Rauf’s inspirational work with refugee children in Calais and Dunkirk inspired both, her award-winning children’s book, The Boy at the Back of the Class as well as her NGO, “Making Herstory”. Her organisation helps women and children escape violence, enslavement, and trafficking in the UK and around the world. Rauf was recently named on the BBC’s list of 100 inspiring and influential women from around the world for 2019.
Journalist and BBC Presenter.
Munchetty recently found herself the target of a complaint to the BBC that eventually became a national debate. The complaint followed from an episode of BBC Breakfast when Munchetty spoke out against remarks made by U.S. President Donald Trump, that four BAME female members of congress should "go back" to "places from which they came". In response to this Muchetty stated, “Every time I have been told, as a woman of colour, to go back to where I came from, that was embedded in racism” – a sentiment shared by the many BAME artists and journalists who wrote to the BBC in her support following the incident.
Activists and Vloggers.
Abdullahi and Oliver call themselves the “Triple Cripples”, a name that addresses the three levels of discrimination and oppression they face as black, disabled women. The dynamic duo have a YouTube channel and plan to start a podcast dedicated to giving a platform to oppressed voices.
Lawyer, politician, and member of the House of Lords.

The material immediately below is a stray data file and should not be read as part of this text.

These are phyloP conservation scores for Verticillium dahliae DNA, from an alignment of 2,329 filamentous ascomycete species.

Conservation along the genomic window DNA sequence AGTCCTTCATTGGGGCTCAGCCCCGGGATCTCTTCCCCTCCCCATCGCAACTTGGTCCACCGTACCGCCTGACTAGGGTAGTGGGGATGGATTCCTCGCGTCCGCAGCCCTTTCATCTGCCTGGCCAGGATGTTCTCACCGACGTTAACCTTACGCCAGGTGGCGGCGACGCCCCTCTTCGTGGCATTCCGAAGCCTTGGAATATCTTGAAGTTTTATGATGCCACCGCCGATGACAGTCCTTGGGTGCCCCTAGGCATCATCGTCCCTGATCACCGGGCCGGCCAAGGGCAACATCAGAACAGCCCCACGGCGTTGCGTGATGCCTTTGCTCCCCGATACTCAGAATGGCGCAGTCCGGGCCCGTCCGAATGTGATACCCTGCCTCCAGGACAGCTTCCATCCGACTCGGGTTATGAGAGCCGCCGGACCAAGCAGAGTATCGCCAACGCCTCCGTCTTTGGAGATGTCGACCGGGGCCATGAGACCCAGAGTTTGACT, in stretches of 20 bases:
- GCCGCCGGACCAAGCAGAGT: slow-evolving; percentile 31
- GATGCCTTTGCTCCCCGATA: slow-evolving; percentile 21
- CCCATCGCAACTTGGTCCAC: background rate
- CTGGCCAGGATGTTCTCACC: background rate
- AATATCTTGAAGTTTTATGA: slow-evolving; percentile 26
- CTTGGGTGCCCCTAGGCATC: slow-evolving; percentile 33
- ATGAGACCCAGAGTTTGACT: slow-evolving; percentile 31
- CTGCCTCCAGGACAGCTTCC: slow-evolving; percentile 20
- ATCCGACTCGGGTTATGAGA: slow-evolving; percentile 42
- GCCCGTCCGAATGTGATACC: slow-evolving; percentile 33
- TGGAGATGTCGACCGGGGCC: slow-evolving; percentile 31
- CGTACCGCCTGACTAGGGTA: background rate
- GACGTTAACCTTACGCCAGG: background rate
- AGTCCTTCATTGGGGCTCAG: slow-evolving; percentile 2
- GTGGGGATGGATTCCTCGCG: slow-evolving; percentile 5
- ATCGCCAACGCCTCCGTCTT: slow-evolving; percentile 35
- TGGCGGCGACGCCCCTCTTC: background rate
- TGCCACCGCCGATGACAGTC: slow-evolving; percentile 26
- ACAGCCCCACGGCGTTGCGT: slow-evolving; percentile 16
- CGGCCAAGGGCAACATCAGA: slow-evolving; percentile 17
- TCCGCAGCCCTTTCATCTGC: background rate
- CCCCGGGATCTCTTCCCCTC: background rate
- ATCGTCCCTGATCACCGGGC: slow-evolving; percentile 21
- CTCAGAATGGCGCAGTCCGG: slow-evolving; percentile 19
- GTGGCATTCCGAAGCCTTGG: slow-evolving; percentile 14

The daughter of Pakistani immigrants, Baroness Warsi grew up in a working-class community in North England. When Baroness Warsi was appointed as Minister without Portfolio in 2010, she became the first Muslim woman to serve in British Cabinet – famously donning a traditional Asian dress, the salwar kameez, at the first meeting of the new coalition Cabinet. Throughout her career, she has challenged negative stereotypes levelled at Muslim women while combatting Islamophobia inside and outside of the government.
Founder, Tropic Skincare.
When Ma was 15 years old, she began selling her homemade body scrub at Greenwich Market to help her mother pay the bills. Fast-forward 15 years to 2018 when Ma was named as one of Forbes’ 30 under 30 for her work as the founder of her ~ £29.5m/year beauty company, Tropic Skincare.
...and lastly, with a nod to the original Suffragette movement,
British Suffragette and member of the Women’s Social and Political Union.
Singh was the daughter of the last Maharaja of the Sikh Empire in modern-day India. In the UK, she steadfastly campaigned for the right for women to vote alongside many other Indian and BAME woman at the time. According to the British Library, Singh, led a “400-srong demonstration to parliament together with Mrs Pankhurst” on the 18th of November 1910 where “150 women were physically assaulted” in clashes with the police. Until 2015 with the release of Anita Anand’s book, Princess, Suffragette, Revolutionary, Singh’s crucial and extraordinary role in the Suffragette movement had largely been forgotten.